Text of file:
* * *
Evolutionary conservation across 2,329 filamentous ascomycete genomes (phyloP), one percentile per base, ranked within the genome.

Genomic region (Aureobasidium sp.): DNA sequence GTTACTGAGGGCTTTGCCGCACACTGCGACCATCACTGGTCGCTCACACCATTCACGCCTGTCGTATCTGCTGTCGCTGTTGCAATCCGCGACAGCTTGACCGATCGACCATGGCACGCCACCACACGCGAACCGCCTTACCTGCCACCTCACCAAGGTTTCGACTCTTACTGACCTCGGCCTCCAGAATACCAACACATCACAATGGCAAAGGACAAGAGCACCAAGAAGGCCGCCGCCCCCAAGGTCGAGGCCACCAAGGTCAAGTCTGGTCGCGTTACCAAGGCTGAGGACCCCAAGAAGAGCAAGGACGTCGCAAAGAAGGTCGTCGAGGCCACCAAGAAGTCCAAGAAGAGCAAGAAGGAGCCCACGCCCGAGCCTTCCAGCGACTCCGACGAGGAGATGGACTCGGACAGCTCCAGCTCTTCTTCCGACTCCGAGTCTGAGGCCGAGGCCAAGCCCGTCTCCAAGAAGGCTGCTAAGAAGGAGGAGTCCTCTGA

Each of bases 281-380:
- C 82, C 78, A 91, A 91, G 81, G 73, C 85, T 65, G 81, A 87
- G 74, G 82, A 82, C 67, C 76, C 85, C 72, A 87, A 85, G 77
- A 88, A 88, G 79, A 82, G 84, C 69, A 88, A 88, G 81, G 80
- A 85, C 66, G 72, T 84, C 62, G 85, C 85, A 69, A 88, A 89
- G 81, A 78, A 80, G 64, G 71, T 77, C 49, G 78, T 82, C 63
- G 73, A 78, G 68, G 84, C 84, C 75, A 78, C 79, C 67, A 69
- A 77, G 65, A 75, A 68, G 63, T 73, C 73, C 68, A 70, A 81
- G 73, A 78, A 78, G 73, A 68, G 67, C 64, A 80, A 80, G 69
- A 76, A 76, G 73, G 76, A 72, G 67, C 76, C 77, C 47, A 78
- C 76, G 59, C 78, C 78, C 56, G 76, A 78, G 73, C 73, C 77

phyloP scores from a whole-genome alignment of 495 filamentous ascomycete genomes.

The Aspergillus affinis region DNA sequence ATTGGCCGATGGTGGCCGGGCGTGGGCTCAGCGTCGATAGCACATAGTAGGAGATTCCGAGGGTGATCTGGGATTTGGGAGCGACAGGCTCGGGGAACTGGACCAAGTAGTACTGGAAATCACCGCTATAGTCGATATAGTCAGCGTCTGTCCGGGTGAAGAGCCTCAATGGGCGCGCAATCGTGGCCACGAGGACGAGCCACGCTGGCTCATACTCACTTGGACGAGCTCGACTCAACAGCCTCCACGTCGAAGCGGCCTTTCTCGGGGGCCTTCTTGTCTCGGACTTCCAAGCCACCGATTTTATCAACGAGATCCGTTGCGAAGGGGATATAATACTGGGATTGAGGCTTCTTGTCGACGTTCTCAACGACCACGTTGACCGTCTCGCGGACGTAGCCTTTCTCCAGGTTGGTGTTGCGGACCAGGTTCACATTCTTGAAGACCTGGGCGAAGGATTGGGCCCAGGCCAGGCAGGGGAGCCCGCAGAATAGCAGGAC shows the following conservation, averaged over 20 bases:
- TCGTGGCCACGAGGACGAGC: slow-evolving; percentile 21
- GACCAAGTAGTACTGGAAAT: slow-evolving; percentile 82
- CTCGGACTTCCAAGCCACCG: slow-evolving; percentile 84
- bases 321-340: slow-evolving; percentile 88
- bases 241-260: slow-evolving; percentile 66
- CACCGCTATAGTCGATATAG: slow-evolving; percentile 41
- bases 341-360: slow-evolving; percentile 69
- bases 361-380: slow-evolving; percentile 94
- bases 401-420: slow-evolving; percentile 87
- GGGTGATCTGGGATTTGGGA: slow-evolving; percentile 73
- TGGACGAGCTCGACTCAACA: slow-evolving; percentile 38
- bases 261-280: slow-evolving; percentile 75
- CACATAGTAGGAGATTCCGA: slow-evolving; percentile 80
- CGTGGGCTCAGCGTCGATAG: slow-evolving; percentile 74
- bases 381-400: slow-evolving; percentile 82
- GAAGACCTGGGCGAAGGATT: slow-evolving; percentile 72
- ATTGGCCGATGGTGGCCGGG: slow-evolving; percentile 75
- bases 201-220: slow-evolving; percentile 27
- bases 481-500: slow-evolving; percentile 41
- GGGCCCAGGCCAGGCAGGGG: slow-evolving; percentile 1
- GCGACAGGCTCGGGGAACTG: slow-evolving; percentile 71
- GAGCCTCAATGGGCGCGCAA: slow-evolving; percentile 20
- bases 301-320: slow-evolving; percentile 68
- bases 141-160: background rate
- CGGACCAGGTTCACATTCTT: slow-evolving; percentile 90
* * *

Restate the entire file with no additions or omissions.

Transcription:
Evolutionary conservation across 2,329 filamentous ascomycete genomes (phyloP), one percentile per base, ranked within the genome.

Genomic region (Aureobasidium sp.): DNA sequence GTTACTGAGGGCTTTGCCGCACACTGCGACCATCACTGGTCGCTCACACCATTCACGCCTGTCGTATCTGCTGTCGCTGTTGCAATCCGCGACAGCTTGACCGATCGACCATGGCACGCCACCACACGCGAACCGCCTTACCTGCCACCTCACCAAGGTTTCGACTCTTACTGACCTCGGCCTCCAGAATACCAACACATCACAATGGCAAAGGACAAGAGCACCAAGAAGGCCGCCGCCCCCAAGGTCGAGGCCACCAAGGTCAAGTCTGGTCGCGTTACCAAGGCTGAGGACCCCAAGAAGAGCAAGGACGTCGCAAAGAAGGTCGTCGAGGCCACCAAGAAGTCCAAGAAGAGCAAGAAGGAGCCCACGCCCGAGCCTTCCAGCGACTCCGACGAGGAGATGGACTCGGACAGCTCCAGCTCTTCTTCCGACTCCGAGTCTGAGGCCGAGGCCAAGCCCGTCTCCAAGAAGGCTGCTAAGAAGGAGGAGTCCTCTGA

Each of bases 281-380:
- C 82, C 78, A 91, A 91, G 81, G 73, C 85, T 65, G 81, A 87
- G 74, G 82, A 82, C 67, C 76, C 85, C 72, A 87, A 85, G 77
- A 88, A 88, G 79, A 82, G 84, C 69, A 88, A 88, G 81, G 80
- A 85, C 66, G 72, T 84, C 62, G 85, C 85, A 69, A 88, A 89
- G 81, A 78, A 80, G 64, G 71, T 77, C 49, G 78, T 82, C 63
- G 73, A 78, G 68, G 84, C 84, C 75, A 78, C 79, C 67, A 69
- A 77, G 65, A 75, A 68, G 63, T 73, C 73, C 68, A 70, A 81
- G 73, A 78, A 78, G 73, A 68, G 67, C 64, A 80, A 80, G 69
- A 76, A 76, G 73, G 76, A 72, G 67, C 76, C 77, C 47, A 78
- C 76, G 59, C 78, C 78, C 56, G 76, A 78, G 73, C 73, C 77

phyloP scores from a whole-genome alignment of 495 filamentous ascomycete genomes.

The Aspergillus affinis region DNA sequence ATTGGCCGATGGTGGCCGGGCGTGGGCTCAGCGTCGATAGCACATAGTAGGAGATTCCGAGGGTGATCTGGGATTTGGGAGCGACAGGCTCGGGGAACTGGACCAAGTAGTACTGGAAATCACCGCTATAGTCGATATAGTCAGCGTCTGTCCGGGTGAAGAGCCTCAATGGGCGCGCAATCGTGGCCACGAGGACGAGCCACGCTGGCTCATACTCACTTGGACGAGCTCGACTCAACAGCCTCCACGTCGAAGCGGCCTTTCTCGGGGGCCTTCTTGTCTCGGACTTCCAAGCCACCGATTTTATCAACGAGATCCGTTGCGAAGGGGATATAATACTGGGATTGAGGCTTCTTGTCGACGTTCTCAACGACCACGTTGACCGTCTCGCGGACGTAGCCTTTCTCCAGGTTGGTGTTGCGGACCAGGTTCACATTCTTGAAGACCTGGGCGAAGGATTGGGCCCAGGCCAGGCAGGGGAGCCCGCAGAATAGCAGGAC shows the following conservation, averaged over 20 bases:
- TCGTGGCCACGAGGACGAGC: slow-evolving; percentile 21
- GACCAAGTAGTACTGGAAAT: slow-evolving; percentile 82
- CTCGGACTTCCAAGCCACCG: slow-evolving; percentile 84
- bases 321-340: slow-evolving; percentile 88
- bases 241-260: slow-evolving; percentile 66
- CACCGCTATAGTCGATATAG: slow-evolving; percentile 41
- bases 341-360: slow-evolving; percentile 69
- bases 361-380: slow-evolving; percentile 94
- bases 401-420: slow-evolving; percentile 87
- GGGTGATCTGGGATTTGGGA: slow-evolving; percentile 73
- TGGACGAGCTCGACTCAACA: slow-evolving; percentile 38
- bases 261-280: slow-evolving; percentile 75
- CACATAGTAGGAGATTCCGA: slow-evolving; percentile 80
- CGTGGGCTCAGCGTCGATAG: slow-evolving; percentile 74
- bases 381-400: slow-evolving; percentile 82
- GAAGACCTGGGCGAAGGATT: slow-evolving; percentile 72
- ATTGGCCGATGGTGGCCGGG: slow-evolving; percentile 75
- bases 201-220: slow-evolving; percentile 27
- bases 481-500: slow-evolving; percentile 41
- GGGCCCAGGCCAGGCAGGGG: slow-evolving; percentile 1
- GCGACAGGCTCGGGGAACTG: slow-evolving; percentile 71
- GAGCCTCAATGGGCGCGCAA: slow-evolving; percentile 20
- bases 301-320: slow-evolving; percentile 68
- bases 141-160: background rate
- CGGACCAGGTTCACATTCTT: slow-evolving; percentile 90